The following rather long definition/description by the UKCP has been included as it is both thorough and informative:

"Hypno-Psychotherapy originates in procedures and practices discovered and recorded over the last three hundred years. The first formal exploration and beneficial application of hypnotic phenomena began in the 1750's. Increasing awareness, over the last 100 years, of the pervasiveness and importance in human experience of what are now more appropriately described as `altered state phenomena' has led to huge shifts in theoretical understanding, convergence with discoveries emerging from modern neuroscience and much increased consistency in application. This has been accompanied by the creation of a substantial scientific literature. Hypnosis describes a range of naturally occurring states of altered awareness which may vary from momentary distractions and `absences' through much enhanced states of relaxation to very deep states of inward focus and awareness. The mental processes which can occur in any of these states, appropriately utilized, are generally far more flexible and potentially far more powerful in effecting change than those we can achieve in most everyday states of active conscious awareness. These states may be induced quite formally or quite naturalistically, in an almost unnoticeable way, depending on the requirement of the problem, the capability of the practitioner and the needs of the client. As well as alleviating a range of disadvantageous habits and many physical ailments, Hypno-Psychotherapy also deals in deep-seated problems involving themes and procedures in many ways similar to those addressed by many other branches of Psychotherapy. Hypno-Psychotherapists take a wide-ranging and eclectic view in helping clients to understand and to alleviate psychological difficulties.

Hypno-Psychotherapists base their diagnostic work and therapeutic strategies in modern information processing models whilst others have emphases in other orientations (e.g. Cognitive, Cognitive Analytic, Psychodynamic or Counseling modes). In all cases, practice differs from other forms of psychotherapy in the deliberate (direct and indirect) use of altered mental states and supporting therapeutic structures as the principal medium for effecting change.

It should be emphasized that the methods and strategies used in Hypno-Psychotherapy, though powerful and often speedy in effect, also respect and are attuned to the qualities and characteristics of the individual client involved. They seek to utilize and enhance the resources and capabilities that reside in all people, and do not by any means require the client to respond to any standardized technique or to fit into any standardized pattern.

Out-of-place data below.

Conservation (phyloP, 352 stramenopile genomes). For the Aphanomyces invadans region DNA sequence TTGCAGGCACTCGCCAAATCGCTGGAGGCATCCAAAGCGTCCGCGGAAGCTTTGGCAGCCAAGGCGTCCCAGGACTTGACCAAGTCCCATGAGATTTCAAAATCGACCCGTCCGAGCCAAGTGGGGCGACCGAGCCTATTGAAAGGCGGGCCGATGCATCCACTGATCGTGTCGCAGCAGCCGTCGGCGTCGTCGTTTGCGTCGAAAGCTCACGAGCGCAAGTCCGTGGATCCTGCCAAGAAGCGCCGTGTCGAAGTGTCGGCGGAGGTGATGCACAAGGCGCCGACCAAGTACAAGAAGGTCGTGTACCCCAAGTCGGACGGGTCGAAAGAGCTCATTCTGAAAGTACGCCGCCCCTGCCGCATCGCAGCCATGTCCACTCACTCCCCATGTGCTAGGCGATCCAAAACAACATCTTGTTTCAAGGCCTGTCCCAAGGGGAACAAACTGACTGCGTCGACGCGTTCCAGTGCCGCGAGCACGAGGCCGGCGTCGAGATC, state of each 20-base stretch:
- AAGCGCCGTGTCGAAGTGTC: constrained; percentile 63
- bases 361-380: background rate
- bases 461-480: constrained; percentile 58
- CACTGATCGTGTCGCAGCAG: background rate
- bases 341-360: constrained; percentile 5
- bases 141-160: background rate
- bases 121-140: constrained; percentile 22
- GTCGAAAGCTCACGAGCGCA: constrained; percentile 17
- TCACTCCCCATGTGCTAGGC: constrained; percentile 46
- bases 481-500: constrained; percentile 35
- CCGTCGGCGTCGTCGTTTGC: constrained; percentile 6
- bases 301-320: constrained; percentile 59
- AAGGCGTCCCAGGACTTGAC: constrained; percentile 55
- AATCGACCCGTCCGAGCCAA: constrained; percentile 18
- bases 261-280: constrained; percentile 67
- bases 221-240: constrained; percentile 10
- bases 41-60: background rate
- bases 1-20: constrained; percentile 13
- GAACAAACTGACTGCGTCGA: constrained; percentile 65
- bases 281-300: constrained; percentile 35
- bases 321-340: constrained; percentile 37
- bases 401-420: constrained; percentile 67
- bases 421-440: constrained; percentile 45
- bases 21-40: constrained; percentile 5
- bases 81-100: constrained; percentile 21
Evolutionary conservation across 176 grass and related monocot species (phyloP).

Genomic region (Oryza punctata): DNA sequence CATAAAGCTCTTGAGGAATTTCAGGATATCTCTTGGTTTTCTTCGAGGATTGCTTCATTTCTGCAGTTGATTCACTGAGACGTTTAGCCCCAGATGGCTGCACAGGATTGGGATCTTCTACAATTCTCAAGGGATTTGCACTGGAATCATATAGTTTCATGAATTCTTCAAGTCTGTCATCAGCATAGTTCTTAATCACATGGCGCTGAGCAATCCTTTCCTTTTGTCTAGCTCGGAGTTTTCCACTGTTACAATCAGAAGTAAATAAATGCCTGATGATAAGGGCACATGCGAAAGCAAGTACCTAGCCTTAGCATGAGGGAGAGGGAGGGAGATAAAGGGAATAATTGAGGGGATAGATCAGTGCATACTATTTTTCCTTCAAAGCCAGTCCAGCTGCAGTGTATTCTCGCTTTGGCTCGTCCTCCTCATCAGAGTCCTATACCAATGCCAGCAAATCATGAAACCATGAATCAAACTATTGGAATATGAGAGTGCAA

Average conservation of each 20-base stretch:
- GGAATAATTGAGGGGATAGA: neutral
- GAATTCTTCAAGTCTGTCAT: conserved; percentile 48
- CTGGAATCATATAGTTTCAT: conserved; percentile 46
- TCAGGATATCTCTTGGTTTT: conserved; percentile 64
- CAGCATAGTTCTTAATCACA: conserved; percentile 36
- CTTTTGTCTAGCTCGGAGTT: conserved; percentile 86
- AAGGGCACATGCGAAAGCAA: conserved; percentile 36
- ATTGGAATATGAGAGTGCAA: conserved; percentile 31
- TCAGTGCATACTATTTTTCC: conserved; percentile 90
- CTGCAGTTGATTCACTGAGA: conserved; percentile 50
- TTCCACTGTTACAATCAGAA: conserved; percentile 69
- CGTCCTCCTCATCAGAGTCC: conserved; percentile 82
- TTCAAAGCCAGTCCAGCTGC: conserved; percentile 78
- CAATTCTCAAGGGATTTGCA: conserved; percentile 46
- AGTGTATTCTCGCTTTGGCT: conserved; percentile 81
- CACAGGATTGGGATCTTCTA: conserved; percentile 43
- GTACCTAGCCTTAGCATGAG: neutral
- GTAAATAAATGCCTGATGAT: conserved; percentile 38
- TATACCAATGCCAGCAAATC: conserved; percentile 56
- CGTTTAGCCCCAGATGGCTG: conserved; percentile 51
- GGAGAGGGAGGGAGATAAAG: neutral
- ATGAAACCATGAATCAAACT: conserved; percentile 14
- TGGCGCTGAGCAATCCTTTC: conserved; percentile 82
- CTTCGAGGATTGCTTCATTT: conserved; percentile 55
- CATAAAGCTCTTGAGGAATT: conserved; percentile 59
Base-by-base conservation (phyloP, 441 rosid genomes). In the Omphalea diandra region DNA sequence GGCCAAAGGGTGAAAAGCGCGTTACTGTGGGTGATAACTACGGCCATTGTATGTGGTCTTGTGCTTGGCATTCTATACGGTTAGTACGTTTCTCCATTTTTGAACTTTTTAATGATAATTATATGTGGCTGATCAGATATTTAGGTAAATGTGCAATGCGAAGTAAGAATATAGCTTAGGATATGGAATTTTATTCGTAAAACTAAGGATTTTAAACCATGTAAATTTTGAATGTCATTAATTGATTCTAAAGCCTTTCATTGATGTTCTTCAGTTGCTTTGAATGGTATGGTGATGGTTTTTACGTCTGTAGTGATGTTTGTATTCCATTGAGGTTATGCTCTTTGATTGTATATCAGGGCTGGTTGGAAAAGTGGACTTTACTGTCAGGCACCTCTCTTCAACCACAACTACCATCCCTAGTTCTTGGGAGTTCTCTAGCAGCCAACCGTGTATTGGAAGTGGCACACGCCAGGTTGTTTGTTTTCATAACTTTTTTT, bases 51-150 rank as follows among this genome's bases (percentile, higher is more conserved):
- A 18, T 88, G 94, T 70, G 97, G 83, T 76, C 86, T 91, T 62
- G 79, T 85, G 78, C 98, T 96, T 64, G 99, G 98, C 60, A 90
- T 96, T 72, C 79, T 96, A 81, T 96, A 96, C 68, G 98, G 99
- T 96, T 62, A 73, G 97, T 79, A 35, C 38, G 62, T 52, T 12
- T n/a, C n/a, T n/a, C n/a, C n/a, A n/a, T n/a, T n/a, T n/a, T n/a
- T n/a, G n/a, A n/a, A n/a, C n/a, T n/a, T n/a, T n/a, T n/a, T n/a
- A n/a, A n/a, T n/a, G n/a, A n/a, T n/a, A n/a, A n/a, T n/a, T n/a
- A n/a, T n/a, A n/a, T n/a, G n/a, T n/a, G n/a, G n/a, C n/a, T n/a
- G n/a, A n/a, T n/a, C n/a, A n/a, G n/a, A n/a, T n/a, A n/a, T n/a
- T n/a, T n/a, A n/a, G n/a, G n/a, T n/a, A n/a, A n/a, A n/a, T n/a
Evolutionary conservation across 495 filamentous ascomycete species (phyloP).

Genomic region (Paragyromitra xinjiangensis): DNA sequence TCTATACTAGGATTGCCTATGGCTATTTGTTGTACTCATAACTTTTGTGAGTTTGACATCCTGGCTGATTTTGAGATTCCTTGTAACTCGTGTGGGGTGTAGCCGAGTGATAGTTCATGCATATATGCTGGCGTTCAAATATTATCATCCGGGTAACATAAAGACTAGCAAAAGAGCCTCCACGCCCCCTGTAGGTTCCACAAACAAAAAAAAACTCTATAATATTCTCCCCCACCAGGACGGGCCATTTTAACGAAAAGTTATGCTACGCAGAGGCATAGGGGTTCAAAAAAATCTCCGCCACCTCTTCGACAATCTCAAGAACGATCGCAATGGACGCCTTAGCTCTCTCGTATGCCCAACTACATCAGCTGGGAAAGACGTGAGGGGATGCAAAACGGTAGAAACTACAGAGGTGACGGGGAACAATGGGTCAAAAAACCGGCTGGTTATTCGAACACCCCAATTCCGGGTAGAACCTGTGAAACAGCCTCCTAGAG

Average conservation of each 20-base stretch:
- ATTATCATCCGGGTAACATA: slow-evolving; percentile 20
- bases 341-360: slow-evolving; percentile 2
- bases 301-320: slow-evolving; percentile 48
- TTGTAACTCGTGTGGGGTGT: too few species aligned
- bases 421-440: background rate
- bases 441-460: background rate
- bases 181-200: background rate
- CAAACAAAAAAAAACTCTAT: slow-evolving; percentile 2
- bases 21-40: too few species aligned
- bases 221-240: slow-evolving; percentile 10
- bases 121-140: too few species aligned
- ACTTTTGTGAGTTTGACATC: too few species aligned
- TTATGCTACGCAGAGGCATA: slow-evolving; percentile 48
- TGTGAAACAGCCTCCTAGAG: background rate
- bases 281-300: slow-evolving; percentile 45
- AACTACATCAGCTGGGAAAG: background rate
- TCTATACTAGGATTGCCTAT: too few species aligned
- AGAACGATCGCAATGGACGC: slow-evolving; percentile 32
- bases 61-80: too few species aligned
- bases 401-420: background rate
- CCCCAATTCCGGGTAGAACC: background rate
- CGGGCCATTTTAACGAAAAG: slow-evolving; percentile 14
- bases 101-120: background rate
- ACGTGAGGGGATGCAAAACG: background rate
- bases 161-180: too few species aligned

While flexibility is paramount, the working relationship in Hypno--Psychotherapy strives for equality between client and therapist, in providing a safe and supportive environment, where the client can explore and clarify relevant personal matters. In encouraging agreed modification of the client's beliefs, emotional responses and behavior, the problem may require the therapist to assume a more active or directive role. In shorter term engagements, it can be used to inculcate skills and overcome limiting habits or personal and social inhibitions. During longer-term therapy, the working relationship may present a dynamic context for the client to examine and work through important self-protection issues, including the reframing and resolution of challenging early experiences and liberation from previous blocks to personal development. Hypno-Psychotherapy may be valuable to anyone seeking to resolve specific problems, or for personal development." [UKCP, 2004]

Hypnosis has also been defined as:

  • A state of relaxed and focused concentration
  • A single pointed fixation of attention
  • Communication with the unconscious mind
  • The move from beta to alpha brain wave states
  • All communication
  • The use of suggestions to effect change

Hypnosis is a state of awareness in and of itself as experienced by the individual and is quite different from waking consciousness just as waking conscious experience differs from one individual to another. Although it is possible to replicate hypnotic phenomena whilst not in hypnosis, this does not discount the existence of the hypnotic state, merely the human's ability to achieve similar experiences in different ways.

Hypnosis can be accessed in numerous ways, as can different levels of hypnosis. In many NLP / "Ericksonian" Hypnosis trainings for example hypnosis is claimed to have occurred if the individual goes 'inside' and accesses their internal experience whilst referring to an instruction, story or question, however brief.

Erickson's 'inner state of absorption' very open ended definition of hypnosis allows through its presupposition, for 'trance' to always be occurring. This makes it easy for each of us as it is framed as an everyday phenomena and something that is safe, natural and easy to access. There is certainly truth in this, however this understanding differs from the traditional hypnosis concept and that in the minds of the general public.